The seminar will outline the concept of Swanner’s program, “From The Ground Up” which teaches how communication is established between horse and rider. “The first time that rider gets up in the saddle, the horse should already understand that the rider is the leader, not through force, or coercion, but through experience and knowledge.”

Swanner went on to give an analogy of a herd mentality, “The stallion owns the herd, but the oldest, most experienced mare is the leader. It is to her that the herd looks to for guidence because they respect her experience.”

Swanner has spent years developing and perfecting this method of working with horses. He has fine-tuned it so that others can learn it, as well. Sometimes in his classes, he is able to spot other natural leaders. They are few and far between, but the evidence is there – the horse senses it almost immediately, sometimes even before Swanner picks up on it.

He attributes this unusual and useful skill to several things. “Part of it is in the way I move,” he explained. “It’s also in my expression, my eyes, or a flick of a finger. I move very deliberately so as not to make the horse skittish. Primarily, we have to first gain the trust of the horse before anything else.”

Swanner notes that different people have various natural abilities, and some have deep heart desires. Those who have both can grasp the concept that he teaches in Natural Horsemanship classes. “When I first started teaching, I had reached a point where I thought I finally knew what this meant – but even then, the horse already knew.”

Swanner was introduced to this concept by a friend. “Then I began to watch a video course and read books,” said Swanner, who was enamored with horses long before he was introduced to this approach. “I fell in love with the whole cowboy image, I probably should have been born back in the 1800s,” he laughed.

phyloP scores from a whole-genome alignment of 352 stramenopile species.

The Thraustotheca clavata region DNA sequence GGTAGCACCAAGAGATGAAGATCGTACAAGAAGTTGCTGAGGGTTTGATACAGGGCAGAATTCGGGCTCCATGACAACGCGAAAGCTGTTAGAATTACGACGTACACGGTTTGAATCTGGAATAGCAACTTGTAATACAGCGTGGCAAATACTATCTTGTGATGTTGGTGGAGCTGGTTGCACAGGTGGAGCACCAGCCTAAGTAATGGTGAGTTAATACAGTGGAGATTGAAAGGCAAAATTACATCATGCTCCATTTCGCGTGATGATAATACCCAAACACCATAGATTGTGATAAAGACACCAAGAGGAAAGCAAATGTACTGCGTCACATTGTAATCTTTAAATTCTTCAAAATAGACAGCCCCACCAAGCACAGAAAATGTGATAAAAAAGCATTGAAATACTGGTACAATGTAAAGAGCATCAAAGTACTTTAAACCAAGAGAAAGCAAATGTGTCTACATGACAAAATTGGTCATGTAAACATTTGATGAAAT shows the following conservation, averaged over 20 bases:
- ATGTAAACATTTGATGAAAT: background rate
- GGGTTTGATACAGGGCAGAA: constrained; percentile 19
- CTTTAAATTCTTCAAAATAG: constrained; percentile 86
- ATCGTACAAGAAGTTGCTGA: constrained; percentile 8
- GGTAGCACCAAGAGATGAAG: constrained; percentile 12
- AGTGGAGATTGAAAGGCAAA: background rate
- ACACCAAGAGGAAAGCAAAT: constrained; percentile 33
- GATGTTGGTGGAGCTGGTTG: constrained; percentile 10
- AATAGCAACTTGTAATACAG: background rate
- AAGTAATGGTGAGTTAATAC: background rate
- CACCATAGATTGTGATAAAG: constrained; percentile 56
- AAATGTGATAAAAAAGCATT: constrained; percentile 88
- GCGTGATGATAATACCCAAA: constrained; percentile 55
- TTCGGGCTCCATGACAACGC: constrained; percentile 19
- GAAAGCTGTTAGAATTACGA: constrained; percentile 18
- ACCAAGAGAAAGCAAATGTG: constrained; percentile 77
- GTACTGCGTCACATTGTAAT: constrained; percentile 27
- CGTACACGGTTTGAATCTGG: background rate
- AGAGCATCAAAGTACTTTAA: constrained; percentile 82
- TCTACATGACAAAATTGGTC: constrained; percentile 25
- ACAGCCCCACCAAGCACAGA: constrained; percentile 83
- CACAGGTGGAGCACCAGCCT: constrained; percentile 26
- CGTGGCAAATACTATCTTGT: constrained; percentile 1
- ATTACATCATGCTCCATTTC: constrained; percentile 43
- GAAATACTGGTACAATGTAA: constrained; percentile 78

He studied the craft with accomplished horsemen from Russia, the Netherlands, and all over the U.S., then put together a special program for himself. In 2009, Swanner taught his method with horses in Hungary.  “No matter where I go, the horses speak the same language,” he said.

Swanner teaches the language of the horse to his students. Again he stresses that is imperative for riders to gain the trust of the horse before they begin. “People have to learn to set boundaries, and first you have to respect that horse,” he said adamantly.

Swanner is dedicated to teaching his students what he has learned. “I enjoy helping others,” said Swanner, who has mini-clinics in his barn in Tanner every Saturday afternoon. “It’s a good way to learn about horses before making such a big investment.”

Linton phrased her experience this way, “The horse doesn’t care how much you know, until he knows how much you care,” which she says she learned from Swanner, who must have learned it “straight from the horse’s mouth’ so to speak…

 

The Details

The Jim Swanner “From the Ground Up” seminar (”horse whisperer”) will be from 10 a.m. to noon June 7; with an afternoon session from 1 to 3 p.m.  at Tractor Supply in Cullman (1807 2nd Ave. SW).

 

Coming June 28-29, 2014, “From the Ground Up” with Jim Swanner. An extraordinary Equine Event/Clinic at the Morgan County Celebration Arena in Priceville, Alabama. Check the website for additional information about being a participant, vendor, volunteer or spectator for this amazing  event

To begin your journey with your horse or more information, contact Swanner at jim@jimswanner.com or on Facebook at www.JimSwanner.com and phone number 256-874-6781.